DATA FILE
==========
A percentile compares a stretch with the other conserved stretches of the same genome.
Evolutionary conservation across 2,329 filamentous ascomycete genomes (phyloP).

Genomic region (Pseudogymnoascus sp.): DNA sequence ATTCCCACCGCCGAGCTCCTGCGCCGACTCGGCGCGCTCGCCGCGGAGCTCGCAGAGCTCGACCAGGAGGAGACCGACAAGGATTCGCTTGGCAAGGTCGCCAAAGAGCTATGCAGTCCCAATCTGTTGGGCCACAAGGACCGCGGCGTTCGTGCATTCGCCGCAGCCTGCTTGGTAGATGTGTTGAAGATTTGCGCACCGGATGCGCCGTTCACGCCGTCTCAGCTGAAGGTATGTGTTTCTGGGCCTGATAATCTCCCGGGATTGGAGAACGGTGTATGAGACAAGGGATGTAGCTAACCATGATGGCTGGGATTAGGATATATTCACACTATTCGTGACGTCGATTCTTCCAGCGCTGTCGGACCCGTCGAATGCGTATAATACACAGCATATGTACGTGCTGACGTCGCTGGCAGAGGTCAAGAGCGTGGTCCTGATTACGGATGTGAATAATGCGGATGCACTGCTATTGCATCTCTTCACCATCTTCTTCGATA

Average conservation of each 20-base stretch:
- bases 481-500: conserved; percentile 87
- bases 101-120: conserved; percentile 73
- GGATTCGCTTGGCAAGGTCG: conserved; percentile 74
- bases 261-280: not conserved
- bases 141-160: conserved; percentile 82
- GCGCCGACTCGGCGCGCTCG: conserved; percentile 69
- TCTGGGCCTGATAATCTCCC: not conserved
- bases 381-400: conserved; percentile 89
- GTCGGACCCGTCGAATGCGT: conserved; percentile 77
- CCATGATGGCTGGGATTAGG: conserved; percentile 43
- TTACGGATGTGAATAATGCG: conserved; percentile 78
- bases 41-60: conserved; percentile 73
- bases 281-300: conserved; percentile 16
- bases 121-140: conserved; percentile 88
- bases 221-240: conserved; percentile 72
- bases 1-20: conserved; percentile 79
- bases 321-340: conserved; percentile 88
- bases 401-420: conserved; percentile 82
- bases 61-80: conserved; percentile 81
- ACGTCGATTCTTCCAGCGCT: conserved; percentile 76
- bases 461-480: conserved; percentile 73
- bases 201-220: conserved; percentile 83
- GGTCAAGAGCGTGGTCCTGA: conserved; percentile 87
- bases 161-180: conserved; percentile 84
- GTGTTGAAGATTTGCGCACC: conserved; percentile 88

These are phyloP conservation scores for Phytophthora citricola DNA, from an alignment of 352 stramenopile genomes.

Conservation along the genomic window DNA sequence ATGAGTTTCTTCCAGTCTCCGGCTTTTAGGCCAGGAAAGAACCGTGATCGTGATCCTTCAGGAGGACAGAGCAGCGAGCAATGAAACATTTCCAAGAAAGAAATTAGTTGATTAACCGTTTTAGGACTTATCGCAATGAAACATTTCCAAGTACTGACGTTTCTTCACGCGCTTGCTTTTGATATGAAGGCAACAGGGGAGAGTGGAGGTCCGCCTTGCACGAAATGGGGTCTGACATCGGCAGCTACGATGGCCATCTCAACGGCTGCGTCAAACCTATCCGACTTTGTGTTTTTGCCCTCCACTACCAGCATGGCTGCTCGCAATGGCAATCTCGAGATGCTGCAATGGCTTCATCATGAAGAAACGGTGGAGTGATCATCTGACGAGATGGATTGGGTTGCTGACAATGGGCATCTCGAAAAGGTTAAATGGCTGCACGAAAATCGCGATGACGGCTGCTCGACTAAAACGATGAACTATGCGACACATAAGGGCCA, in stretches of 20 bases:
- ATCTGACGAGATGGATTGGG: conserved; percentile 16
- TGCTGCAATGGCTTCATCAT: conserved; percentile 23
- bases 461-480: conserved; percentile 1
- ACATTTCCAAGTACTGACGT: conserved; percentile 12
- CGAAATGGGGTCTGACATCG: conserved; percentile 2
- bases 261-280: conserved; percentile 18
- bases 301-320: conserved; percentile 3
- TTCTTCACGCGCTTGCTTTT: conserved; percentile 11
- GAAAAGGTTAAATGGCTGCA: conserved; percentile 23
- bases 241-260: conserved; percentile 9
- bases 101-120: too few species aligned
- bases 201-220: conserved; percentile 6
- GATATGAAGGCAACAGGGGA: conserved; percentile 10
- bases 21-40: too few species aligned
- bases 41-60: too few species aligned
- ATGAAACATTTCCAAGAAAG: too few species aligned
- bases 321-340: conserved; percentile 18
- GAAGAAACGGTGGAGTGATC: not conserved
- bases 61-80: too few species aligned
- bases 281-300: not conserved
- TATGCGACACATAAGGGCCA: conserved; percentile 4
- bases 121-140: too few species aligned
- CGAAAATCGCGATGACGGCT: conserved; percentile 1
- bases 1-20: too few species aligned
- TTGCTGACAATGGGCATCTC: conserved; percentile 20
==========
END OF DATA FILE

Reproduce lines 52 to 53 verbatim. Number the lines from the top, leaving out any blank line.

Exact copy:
- TATGCGACACATAAGGGCCA: conserved; percentile 4
- bases 121-140: too few species aligned